Liszt: Where to start? It would be possible to write an encyclopaedia just on a year of his life, let alone all of it. He’s a legend, a first class schmoozer who met just about everyone of note in the nineteenth century, from Salieri (one can almost see the fictional Amadeus version thinking “oh, not again” upon seeing a young Liszt perform) to the Impressionist Manet. Liszt also had flair. That portrait where he is standing, side on to the artist with his arms folded, brooding in a Keanu Reeves-esque outfit, says it all. This was a man of ambition, and phenomenal power. Capable of simply making the instrument sound like it had doubled in length, some of Liszt’s compositions sound as if he had sat down at the piano and his mind had literally exploded. There’s an impatience lingering behind the melody, a burning hunger to storm onto the next musical discovery and unleash its capability. The story goes that as a young boy he heard the great Saint-Saens tearing up the piano in a public concert, and after seeing this practised over ten hours a day, determined to become the best. I don’t know whether this is true or not, but Liszt’s Transcendental Etudes take some beating when it comes to complexity.
Another wonderful thing about Liszt is that, unlike his good friend Chopin who only left us with a single grainy image at best, he loved to have his picture taken! And who can blame him when you look that good. It’s one of those rare occasions where we are able to compare the accuracy of nineteenth century portraits to twentieth century realism. And even as he moves into old age, Liszt’s face grows ever more fascinating, the lines and wrinkles shaped by years of passionate devotion to music.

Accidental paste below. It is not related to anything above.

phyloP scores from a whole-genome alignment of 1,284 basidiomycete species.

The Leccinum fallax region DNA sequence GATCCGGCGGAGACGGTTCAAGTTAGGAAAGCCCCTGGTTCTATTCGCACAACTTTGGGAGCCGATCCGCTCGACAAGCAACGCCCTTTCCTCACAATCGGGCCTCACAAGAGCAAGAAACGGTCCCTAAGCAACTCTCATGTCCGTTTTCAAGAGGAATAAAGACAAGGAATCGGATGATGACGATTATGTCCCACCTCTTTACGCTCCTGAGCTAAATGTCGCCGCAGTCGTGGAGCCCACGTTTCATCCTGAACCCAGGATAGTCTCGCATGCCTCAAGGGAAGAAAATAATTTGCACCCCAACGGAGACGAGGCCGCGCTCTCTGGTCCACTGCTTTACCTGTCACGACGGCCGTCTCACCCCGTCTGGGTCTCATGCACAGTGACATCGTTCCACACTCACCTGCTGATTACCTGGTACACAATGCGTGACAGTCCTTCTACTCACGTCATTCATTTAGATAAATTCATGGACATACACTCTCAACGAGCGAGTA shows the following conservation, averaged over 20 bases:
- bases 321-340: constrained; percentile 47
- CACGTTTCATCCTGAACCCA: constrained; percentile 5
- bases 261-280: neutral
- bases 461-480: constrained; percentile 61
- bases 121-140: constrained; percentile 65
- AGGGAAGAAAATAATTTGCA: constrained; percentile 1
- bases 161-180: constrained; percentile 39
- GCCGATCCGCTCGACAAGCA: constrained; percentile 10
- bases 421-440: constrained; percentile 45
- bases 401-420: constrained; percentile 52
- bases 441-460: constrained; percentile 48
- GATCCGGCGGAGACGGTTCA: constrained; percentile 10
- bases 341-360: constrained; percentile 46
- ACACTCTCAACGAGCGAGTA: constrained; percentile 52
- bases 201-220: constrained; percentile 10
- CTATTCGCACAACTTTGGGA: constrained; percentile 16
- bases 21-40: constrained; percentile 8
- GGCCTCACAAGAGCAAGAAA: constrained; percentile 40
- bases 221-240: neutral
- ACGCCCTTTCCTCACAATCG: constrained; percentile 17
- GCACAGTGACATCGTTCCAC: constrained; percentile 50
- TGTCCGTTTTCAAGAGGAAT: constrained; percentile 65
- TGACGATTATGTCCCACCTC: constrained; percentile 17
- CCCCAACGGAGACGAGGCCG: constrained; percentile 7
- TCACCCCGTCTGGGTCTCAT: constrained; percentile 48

Rachmaninoff: In another time, Rachmaninoff would have been slam dunking basketballs and shooting three pointers for the USSR. But he was born in the nineteenth century, and thank goodness, because he added the finishing touches to the romantic period at a time when other composers had begun to run away in search of new pursuits. His prelude in C sharp minor, composed at the still tender age of 19, showed the world two things. One, that Rachmaninoff could find the beauty in the dark notes like no other, and two, that he had MASSIVE hands. Indeed, such was the popularity of this piece, that he came to despise it, for no sooner would he finish a recital of his more recent work, than the audience would beg for an encore of the prelude. That must have been incredibly frustrating, to wish to move creatively forward, but always be held ransom to one of the first things he had invented.
When sixteen, my dad gave me a CD that had a selection of Rachmaninoff’s performance pieces that had been digitally remastered. His rendition of Korsakov’s flight of the bumblebee confirmed a reputation that had long preceded the composer – that he was a PHENOMENAL piano player. Sadly, the other well documented aspect to the great man was his battles with depression. By all accounts, he lived through a difficult time in world history, encountering the Russian revolution as well as two world wars. After moving to America, he never quite got over his sense of home sickness, and his creative output dried up massively, producing only six compositions between 1918 and his death in 1943. When he did go, however, he did it in style. In his last ever concert, he signed off with an unscheduled rendition of Chopin’s Piano Sonato No. 2, his funeral march.